Lockerbie bomber cancer drug to be offered by NHS

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A CANCER treatment which became known as “the al-
Megrahi drug” after it was credited with prolonging the Lockerbie bomber’s life will finally be given out on the NHS, it has been announced.

Scotland had previously been the only region of the United Kingdom where abiraterone was not made available to late-stage prostate cancer sufferers.

Yesterday, however, the drug, which can typically extend a patient’s life by around four months, was approved for use by the Scotland Medicines Consortium.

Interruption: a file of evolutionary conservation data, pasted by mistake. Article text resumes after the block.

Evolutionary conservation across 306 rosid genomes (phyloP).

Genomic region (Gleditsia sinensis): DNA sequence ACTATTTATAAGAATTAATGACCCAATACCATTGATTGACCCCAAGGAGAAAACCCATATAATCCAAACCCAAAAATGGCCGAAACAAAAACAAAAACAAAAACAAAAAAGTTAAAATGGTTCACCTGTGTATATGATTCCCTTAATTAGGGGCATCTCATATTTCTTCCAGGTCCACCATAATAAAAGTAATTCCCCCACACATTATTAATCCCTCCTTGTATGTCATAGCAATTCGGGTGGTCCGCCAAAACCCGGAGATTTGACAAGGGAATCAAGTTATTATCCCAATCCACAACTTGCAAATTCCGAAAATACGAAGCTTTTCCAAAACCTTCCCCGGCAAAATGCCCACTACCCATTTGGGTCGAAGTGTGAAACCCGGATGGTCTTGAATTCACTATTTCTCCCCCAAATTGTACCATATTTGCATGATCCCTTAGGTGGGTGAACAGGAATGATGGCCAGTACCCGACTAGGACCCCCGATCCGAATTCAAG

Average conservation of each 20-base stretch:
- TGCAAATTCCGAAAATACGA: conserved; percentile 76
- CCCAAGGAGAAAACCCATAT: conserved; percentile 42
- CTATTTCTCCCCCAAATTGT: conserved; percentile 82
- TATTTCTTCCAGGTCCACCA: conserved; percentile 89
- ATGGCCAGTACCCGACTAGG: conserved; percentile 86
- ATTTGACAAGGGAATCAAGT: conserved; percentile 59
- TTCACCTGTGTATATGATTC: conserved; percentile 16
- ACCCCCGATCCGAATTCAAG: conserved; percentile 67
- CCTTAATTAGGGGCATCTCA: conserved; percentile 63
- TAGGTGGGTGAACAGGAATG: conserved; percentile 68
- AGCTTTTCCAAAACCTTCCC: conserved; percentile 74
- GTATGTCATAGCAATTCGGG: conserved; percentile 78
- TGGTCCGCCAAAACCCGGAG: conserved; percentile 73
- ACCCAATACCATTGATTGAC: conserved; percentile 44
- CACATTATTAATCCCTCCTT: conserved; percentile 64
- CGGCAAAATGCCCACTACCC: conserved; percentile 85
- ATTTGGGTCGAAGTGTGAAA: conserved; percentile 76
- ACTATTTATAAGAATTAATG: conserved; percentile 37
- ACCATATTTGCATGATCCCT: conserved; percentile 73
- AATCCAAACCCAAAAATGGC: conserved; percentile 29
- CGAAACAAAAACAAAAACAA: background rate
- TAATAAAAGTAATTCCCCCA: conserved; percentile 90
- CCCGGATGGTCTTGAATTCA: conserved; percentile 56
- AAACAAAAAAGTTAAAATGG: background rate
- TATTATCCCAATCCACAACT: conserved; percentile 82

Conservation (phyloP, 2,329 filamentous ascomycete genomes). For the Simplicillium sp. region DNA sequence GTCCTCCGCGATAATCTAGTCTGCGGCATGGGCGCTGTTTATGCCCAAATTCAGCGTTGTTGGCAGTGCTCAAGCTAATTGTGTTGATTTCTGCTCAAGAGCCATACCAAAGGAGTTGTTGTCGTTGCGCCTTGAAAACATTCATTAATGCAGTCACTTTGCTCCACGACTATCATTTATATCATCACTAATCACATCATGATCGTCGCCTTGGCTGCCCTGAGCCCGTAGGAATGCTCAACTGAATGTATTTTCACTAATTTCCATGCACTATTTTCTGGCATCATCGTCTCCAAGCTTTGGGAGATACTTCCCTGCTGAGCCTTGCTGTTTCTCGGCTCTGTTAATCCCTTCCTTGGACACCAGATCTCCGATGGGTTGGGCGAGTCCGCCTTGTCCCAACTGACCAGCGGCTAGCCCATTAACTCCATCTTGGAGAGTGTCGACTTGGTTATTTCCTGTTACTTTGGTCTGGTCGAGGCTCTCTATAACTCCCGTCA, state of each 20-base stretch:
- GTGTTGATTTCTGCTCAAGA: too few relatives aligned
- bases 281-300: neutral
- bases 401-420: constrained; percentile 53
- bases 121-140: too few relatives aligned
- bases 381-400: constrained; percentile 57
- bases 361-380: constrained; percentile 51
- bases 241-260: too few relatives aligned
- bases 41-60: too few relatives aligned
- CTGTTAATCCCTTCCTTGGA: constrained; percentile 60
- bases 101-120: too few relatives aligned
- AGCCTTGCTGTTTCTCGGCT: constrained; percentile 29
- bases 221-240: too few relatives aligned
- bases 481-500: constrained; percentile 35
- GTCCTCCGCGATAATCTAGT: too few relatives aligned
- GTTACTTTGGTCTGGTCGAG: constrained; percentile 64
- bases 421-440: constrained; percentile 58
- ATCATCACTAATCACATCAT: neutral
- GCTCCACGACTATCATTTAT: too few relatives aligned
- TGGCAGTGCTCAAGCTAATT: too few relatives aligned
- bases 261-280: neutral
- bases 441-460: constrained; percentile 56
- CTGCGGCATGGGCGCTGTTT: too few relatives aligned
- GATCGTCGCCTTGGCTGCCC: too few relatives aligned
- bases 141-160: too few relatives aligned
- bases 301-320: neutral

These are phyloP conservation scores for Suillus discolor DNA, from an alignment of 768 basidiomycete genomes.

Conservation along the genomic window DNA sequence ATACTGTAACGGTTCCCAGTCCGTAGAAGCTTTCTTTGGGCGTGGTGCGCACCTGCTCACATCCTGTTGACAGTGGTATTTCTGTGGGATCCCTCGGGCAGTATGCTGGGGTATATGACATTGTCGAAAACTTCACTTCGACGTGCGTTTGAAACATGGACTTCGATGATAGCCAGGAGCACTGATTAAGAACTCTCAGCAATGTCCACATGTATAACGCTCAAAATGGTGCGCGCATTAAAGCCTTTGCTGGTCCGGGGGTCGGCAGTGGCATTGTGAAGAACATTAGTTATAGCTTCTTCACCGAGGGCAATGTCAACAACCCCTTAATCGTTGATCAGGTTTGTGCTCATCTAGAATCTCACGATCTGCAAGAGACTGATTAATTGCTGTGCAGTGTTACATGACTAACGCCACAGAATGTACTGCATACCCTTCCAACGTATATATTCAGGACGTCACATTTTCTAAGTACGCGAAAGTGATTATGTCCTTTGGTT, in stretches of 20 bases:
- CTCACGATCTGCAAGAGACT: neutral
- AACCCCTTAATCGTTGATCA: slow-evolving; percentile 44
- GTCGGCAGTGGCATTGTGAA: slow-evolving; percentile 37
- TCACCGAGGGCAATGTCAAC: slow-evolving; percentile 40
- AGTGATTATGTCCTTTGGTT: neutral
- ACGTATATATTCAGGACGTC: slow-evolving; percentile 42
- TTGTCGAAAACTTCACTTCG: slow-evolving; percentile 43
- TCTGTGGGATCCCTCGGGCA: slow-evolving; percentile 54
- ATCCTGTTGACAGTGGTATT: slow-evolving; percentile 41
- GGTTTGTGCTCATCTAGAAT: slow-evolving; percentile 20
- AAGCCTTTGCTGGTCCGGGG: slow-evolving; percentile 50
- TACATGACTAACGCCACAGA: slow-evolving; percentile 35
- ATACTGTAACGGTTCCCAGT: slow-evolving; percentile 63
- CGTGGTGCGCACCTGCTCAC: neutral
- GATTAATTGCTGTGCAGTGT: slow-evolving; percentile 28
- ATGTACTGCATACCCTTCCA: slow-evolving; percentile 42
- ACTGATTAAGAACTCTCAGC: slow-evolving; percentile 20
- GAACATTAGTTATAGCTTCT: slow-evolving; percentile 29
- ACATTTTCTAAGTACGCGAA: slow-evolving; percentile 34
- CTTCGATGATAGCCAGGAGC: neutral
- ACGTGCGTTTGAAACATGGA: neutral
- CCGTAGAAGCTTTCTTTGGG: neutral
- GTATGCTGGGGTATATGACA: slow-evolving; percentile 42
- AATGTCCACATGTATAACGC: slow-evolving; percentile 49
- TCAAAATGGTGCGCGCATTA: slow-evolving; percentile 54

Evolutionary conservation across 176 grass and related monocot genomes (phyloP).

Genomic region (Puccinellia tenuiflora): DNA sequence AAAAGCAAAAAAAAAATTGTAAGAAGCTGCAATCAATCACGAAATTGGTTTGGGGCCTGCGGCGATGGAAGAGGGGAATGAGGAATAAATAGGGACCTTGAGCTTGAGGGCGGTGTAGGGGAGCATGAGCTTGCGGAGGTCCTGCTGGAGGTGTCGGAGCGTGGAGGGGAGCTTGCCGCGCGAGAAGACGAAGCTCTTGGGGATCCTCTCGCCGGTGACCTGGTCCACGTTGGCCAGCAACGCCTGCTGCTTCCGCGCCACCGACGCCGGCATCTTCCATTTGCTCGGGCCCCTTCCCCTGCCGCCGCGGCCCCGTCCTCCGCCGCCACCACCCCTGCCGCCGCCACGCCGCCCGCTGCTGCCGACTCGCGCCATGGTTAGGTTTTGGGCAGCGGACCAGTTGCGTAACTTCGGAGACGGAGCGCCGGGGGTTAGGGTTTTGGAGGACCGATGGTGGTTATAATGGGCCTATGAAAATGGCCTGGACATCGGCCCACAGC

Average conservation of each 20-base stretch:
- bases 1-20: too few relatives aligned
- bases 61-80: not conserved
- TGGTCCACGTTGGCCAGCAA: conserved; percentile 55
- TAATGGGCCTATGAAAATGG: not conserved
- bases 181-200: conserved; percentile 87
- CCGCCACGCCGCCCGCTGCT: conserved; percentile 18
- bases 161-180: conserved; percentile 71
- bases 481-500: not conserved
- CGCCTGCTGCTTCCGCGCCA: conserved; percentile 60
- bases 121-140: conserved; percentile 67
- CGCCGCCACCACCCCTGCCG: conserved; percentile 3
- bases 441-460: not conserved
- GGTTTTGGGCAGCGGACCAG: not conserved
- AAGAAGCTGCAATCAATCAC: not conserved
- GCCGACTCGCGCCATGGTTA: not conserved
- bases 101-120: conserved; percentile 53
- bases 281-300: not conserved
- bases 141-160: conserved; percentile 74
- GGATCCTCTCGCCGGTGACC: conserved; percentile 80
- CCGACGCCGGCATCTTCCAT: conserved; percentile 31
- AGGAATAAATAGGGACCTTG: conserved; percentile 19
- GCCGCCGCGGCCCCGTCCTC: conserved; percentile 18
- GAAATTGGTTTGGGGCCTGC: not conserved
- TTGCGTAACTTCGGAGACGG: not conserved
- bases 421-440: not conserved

David Sinton, 62, who lives in the New Town and was successfully treated for prostate cancer after he was diagnosed in 2000, said: “This is a very good, if slightly belated decision.

“Four months may not sound like a long time but they’re good months in the sense that the patient retains their quality of life.”

Jackson Carlaw, MSP and Scottish Conservative health spokesman, said: “It’s a 
welcome decision, but not before time.

“This drug – which was used to keep the Lockerbie bomber alive so successfully – should have been available long before now.”

Prostate Cancer UK’s chief executive Owen Sharp added: “Now that the correct decision has been made, health boards must waste no time in ensuring that men who need abiraterone can access it as soon as 
possible.”